Ken Ober, a stand up comedian best known as the whip smart host of MTV’s original game show “Remote Control” has died of unknown causes at his home in Santa Monica. He was just 52. Ober hosted “Remote Control” from 1987 to 1991. He went on to host more game shows and worked as a radio host and then a writer and producer for television. Wikipedia says that Ober is survived by his mother, father, and brother along with an adopted son he raised as a single parent, Jason Ober.
Ken Ober, a brassy comedian best known as the host of the 1980s-era MTV game show “Remote Control,” died this weekend, Mark Measures, an agent at Abrams Artists who worked with him, said on Monday. Mr. Ober, who lived in Santa Monica, Calif., was 52. The cause of death was not immediately known.
Lee Kernis, a manager at Brillstein Entertainment Partners who represented Mr. Ober for more than 20 years, said that Mr. Ober was found dead on Sunday. He said that Mr. Ober was last heard from on Saturday night, when he spoke to a friend and complained of a headache and flu-like symptoms. Mr. Ober told the friend that he was going to take something and would see a doctor as soon as possible.
Mr. Ober, who was born in Brookline, Mass. and raised in Hartford, Conn., grew up idolizing game show hosts like Bob Barker and Bob Eubanks, and went on to host four game shows of his own, including a revived version of “Make Me Laugh” in 1997. But his breakthrough came a decade earlier when Mr. Ober, a contestant on the televised talent show “Star Search,” became the host of the MTV series “Remote Control” in 1987.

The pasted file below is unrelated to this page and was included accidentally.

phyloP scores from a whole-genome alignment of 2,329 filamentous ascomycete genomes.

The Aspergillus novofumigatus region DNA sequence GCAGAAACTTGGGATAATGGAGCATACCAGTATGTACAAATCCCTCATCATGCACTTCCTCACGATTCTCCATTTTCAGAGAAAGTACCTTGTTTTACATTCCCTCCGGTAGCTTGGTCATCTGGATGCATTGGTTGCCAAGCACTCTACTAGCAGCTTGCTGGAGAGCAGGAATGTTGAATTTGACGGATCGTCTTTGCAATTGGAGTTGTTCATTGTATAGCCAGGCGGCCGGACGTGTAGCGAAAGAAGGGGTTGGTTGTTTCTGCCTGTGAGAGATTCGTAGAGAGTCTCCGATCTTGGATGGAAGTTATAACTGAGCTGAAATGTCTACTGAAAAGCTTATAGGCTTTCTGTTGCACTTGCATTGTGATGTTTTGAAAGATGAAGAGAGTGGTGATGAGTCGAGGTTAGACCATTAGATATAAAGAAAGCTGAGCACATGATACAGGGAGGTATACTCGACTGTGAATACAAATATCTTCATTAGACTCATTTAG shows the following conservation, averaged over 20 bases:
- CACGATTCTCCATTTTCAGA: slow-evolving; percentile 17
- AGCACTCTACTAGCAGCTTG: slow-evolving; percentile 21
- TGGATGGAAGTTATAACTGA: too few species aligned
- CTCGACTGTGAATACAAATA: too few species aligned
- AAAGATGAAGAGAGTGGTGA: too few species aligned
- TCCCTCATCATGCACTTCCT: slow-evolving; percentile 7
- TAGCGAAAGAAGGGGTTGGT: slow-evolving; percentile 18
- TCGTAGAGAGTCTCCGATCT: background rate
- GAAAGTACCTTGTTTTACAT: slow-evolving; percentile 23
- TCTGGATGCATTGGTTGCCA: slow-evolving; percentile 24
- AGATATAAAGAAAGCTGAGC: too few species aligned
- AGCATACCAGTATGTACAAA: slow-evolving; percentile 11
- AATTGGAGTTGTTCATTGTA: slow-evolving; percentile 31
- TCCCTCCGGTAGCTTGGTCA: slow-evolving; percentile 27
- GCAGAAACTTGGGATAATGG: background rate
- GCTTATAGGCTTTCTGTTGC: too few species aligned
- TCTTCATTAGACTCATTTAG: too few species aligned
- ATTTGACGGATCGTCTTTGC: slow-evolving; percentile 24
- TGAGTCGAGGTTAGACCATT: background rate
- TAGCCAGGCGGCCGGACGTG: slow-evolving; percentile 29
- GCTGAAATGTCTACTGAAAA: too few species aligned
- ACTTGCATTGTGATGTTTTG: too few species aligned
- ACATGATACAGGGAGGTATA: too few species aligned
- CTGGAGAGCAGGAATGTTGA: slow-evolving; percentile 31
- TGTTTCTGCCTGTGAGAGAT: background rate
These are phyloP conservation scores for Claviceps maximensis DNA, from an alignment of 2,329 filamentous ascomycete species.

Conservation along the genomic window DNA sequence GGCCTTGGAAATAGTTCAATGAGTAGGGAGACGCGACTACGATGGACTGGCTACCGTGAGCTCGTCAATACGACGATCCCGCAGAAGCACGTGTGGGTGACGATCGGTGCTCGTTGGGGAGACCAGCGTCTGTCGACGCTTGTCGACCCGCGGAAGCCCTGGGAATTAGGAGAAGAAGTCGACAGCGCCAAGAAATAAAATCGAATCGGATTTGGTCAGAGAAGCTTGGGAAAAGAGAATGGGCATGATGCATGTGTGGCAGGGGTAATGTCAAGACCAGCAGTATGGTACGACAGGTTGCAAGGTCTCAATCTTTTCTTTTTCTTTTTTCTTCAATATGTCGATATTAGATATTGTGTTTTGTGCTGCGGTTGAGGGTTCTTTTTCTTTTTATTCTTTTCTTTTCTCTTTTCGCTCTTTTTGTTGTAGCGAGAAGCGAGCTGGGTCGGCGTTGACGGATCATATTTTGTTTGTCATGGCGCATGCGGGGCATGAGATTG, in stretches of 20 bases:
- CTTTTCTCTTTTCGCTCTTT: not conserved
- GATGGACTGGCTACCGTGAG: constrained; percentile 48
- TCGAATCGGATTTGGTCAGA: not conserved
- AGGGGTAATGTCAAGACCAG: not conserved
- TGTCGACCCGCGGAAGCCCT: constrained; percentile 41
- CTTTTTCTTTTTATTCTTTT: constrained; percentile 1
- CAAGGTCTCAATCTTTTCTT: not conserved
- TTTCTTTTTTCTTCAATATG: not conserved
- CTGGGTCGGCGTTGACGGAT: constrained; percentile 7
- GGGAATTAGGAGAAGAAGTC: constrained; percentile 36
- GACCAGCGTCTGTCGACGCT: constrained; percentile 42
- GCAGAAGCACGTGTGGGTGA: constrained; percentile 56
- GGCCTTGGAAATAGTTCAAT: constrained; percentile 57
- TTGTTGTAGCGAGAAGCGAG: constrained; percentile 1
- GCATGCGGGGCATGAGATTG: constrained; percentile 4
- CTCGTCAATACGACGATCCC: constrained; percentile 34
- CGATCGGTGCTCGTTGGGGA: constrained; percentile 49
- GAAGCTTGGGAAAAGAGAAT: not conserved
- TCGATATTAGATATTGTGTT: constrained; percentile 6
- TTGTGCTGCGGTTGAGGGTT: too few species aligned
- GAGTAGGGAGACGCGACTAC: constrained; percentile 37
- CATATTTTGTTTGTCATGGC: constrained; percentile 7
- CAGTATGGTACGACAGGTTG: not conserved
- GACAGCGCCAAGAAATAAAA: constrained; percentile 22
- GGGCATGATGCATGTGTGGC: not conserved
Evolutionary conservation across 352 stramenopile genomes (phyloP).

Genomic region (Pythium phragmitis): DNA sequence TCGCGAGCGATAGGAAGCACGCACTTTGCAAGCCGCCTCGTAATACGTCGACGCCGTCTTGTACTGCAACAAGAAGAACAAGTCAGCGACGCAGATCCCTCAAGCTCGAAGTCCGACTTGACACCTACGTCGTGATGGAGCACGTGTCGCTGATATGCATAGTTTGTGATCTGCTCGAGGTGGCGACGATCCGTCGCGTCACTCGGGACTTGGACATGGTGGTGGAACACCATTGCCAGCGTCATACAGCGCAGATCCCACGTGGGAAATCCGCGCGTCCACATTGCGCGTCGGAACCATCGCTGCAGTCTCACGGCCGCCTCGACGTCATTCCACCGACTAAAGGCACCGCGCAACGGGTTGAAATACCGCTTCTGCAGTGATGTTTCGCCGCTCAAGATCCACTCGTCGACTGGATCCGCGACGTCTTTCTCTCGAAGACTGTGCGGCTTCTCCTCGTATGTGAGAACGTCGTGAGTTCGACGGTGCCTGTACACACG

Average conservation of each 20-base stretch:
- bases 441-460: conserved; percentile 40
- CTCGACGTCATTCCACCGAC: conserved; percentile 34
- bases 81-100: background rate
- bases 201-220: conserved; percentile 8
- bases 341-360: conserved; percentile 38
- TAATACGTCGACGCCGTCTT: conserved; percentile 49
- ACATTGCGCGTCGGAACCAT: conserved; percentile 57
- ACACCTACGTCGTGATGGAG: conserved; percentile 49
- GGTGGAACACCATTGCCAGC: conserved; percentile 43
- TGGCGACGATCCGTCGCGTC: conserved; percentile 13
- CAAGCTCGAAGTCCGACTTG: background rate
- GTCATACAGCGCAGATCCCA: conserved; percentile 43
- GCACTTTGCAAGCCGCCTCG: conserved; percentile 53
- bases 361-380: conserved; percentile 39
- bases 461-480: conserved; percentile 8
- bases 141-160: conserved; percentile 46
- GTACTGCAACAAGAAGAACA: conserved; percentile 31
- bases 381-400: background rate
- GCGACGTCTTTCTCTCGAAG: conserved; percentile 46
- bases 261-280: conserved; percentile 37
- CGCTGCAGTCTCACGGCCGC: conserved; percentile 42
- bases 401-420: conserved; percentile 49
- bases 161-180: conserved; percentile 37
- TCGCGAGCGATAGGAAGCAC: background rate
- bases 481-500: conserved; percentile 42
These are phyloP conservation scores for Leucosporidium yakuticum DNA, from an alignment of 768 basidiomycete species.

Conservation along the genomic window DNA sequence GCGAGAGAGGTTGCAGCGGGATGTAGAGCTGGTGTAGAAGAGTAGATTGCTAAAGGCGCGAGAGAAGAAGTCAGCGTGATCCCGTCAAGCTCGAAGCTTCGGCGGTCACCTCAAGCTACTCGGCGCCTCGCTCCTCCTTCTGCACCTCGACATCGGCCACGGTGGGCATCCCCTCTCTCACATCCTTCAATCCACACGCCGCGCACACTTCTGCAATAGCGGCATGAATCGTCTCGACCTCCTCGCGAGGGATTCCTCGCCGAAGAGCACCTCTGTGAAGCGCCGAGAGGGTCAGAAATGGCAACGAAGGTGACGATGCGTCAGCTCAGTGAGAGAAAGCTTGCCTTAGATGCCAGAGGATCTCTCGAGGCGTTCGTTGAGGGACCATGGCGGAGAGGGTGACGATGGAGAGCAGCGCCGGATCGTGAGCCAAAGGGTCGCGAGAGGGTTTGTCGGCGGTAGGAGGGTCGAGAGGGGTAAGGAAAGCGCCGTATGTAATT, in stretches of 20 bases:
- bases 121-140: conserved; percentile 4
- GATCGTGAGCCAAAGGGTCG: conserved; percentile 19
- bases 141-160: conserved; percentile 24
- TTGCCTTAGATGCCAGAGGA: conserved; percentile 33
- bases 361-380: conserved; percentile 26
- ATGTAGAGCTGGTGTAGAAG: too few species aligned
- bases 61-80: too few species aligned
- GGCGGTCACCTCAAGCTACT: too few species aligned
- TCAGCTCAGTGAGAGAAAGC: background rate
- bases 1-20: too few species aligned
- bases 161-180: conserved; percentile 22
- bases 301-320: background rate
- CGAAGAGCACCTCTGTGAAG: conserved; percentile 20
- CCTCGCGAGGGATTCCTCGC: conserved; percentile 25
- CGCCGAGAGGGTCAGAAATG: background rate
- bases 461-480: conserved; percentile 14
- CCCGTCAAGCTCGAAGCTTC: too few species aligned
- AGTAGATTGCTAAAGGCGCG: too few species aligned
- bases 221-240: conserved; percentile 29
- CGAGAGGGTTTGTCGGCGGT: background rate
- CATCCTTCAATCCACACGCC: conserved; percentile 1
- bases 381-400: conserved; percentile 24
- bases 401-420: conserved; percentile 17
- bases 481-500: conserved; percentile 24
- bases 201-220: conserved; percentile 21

That show, which was the network’s first original series to focus on non-musical content, tested participants on their knowledge of television, music-video and pop-culture trivia. The show, which also provided a launching pad for the careers of comedians like Adam Sandler and Colin Quinn, drew much of its sarcastic, self-mocking spirit from the culturally obsessive Mr. Ober, who ran the program like a late-night talk show (or frat party) and gleefully teased players who gave wrong answers.
Van Toffler, the president of MTV Networks, said on Monday, “Ken was a great guy. His personality really brought ‘Remote Control’ to life, as well as a new style of programming for MTV. We were really flying by the seat of of our pants then, and Ken was the reason it worked.”
In recent years Mr. Ober also worked as a producer on comedy series like “Mind of Mencia” and “The New Adventures of Old Christine.”
Mr. Kernis said, “He was a terrific friend. I’m still shocked.”
[From The NY Times]
When “Remote Control” was on I was in high school. My brother and I used to watch it together faithfully. Since he was a few years older than me he would always know way more answers than I could come up with. He could probably still beat me in a pop culture contest even though I do this for a living. That’s really sad that Ober passed so young and unexpectedly. For people in my generation, he’ll always be a part of our history. RIP, Ken.